Welcoming back former employees can be a smart move, and may be the answer to filling tough managerial positions, but only under the right circumstances.
According to Claudio Fernández-Aráoz, author of Great People Decisions and senior adviser at EgonZehnder International, former employees and business leaders represent an untapped talent pool because unlike external candidates, ex-top employees possess valuable insider knowledge of the organisation and its culture.
In a recent study by Accenture, 54% of large businesses that laid off employees in the past year are now having difficulty finding skilled workers for new positions, and to bridge the gap many employers are considering rehiring former employees.
Fernández-Aráoz said ex-employees can also bring an outsider’s insights to new challenges. However, the success of bringing back former staff is heavily dependent on how effectively HR reintroduces them into the organisation.
To allow a smooth reintegration, Fernández-Aráoz said it’s imperative that HR clearly communicates to team members exactly why the former employee is being brought back to other company, and especially to any internal candidates who were not successful.
Regardless of the reason the employee’s original term of employment was terminated, there are benefits and shortcomings to rehiring, namely:
Employee morale – If employees see that their employer is actively working to bring back employees, it can have a positive effect on morale — and it can bring people back together who formerly worked well as a team.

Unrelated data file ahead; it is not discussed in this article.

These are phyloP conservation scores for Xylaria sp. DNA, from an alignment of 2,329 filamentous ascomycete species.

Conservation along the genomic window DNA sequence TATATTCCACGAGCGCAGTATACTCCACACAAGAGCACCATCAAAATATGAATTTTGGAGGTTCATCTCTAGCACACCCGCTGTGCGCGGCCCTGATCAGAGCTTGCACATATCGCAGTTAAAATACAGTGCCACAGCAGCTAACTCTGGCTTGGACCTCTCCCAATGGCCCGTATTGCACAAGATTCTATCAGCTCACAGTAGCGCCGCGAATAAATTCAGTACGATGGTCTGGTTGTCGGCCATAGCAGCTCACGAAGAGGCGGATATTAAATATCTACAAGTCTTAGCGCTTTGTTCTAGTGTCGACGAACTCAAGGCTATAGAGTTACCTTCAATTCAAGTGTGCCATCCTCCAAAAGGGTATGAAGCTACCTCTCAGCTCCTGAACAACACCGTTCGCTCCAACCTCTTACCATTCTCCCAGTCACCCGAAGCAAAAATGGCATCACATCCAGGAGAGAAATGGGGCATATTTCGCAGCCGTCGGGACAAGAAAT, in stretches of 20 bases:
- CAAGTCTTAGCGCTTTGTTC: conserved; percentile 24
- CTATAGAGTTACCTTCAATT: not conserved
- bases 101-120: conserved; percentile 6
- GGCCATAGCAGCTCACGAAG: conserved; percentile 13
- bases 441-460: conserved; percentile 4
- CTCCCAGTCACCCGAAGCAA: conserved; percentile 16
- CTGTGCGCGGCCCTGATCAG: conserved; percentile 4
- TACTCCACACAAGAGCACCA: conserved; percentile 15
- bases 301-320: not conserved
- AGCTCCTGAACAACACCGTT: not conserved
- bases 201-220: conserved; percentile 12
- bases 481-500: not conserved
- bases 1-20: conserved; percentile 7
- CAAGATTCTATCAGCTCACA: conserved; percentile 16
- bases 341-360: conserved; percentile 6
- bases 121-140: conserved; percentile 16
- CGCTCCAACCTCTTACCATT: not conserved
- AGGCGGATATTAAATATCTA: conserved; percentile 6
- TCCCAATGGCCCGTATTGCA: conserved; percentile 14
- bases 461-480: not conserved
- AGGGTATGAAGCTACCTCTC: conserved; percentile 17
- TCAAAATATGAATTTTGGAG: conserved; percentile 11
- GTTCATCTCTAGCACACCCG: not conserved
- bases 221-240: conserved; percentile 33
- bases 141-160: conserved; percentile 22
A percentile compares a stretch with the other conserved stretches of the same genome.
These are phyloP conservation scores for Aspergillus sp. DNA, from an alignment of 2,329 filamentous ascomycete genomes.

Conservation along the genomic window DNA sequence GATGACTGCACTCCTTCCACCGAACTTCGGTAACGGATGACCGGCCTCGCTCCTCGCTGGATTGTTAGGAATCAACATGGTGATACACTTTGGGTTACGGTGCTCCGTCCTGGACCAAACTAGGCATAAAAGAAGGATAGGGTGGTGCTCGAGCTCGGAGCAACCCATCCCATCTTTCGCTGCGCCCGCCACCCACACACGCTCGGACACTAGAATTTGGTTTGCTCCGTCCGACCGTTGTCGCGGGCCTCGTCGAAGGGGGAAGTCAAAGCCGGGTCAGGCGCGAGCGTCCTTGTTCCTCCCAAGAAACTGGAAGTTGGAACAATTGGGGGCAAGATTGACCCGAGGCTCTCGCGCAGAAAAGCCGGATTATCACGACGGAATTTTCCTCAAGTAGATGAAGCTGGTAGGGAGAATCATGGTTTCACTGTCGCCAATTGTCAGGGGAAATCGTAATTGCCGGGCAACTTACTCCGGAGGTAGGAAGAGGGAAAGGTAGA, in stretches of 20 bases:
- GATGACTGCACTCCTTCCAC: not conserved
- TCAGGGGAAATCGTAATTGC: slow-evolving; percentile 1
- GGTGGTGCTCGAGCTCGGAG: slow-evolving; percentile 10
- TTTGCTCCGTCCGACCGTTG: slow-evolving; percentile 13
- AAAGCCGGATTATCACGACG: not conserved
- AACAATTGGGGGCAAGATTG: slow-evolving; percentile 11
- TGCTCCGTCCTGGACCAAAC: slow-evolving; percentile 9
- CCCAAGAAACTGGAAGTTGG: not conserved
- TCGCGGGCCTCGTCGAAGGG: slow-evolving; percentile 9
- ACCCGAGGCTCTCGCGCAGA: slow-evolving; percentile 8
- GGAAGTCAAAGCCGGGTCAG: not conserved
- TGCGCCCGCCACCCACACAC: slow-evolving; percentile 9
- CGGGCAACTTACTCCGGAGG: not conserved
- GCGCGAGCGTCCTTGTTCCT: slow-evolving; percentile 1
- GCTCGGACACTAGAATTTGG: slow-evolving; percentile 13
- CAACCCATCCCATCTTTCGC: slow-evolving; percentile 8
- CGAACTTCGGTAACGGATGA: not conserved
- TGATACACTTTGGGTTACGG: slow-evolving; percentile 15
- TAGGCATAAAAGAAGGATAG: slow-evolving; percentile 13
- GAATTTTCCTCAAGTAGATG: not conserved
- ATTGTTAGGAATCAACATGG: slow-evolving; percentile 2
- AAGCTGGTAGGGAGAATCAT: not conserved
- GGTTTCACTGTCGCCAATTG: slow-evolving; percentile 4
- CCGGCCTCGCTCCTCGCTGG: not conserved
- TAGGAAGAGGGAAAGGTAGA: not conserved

Training – Rehired employees understand the company culture, and employers don’t have to retrain them. Even if company structure has changed somewhat since they left, you’re likely looking at a quick brush-up versus a training overhaul.
New perspective — Time may actually have not just healed all wounds — but may have enabled both the person or people who let an employee go, and that employee, get away from a negative situation, gain some perspective, and learn from mistakes. Even if the situation ended on a neutral or positive note, time away in which a former employee has had a chance to pursue other interests, hobbies, and skills may benefit not only them and their place in the organisation, but also their employer, once he or she is brought back into the fold.
Resentment – If things ended on a sour note, rehiring former employees can be complicated — and may not work out well in the long run. Even if an employer did everything they could to ease the stress of the situation, an employee may harbor resentment and bitter feelings, and those feelings may have grown stronger since they left the organisation.
Melvin Scales, senior vice president for global solutions at Right Management noted, “People may have worked with you for 20 years. But they’ll remember the last 10 minutes of the relationship.”
Current employee backlash — Employees who watched someone else leave and then come back may become jealous because a rehired employee is now getting work they were handling and returning “without paying their dues” as a new employee would. After all, remaining employees are often the ones left picking up the extra work when a company downsizes.
Short-term success – It’s important to keep in mind that even if an employee is willing to come back, they may only be accepting the job because they really need one (and are still looking for something better).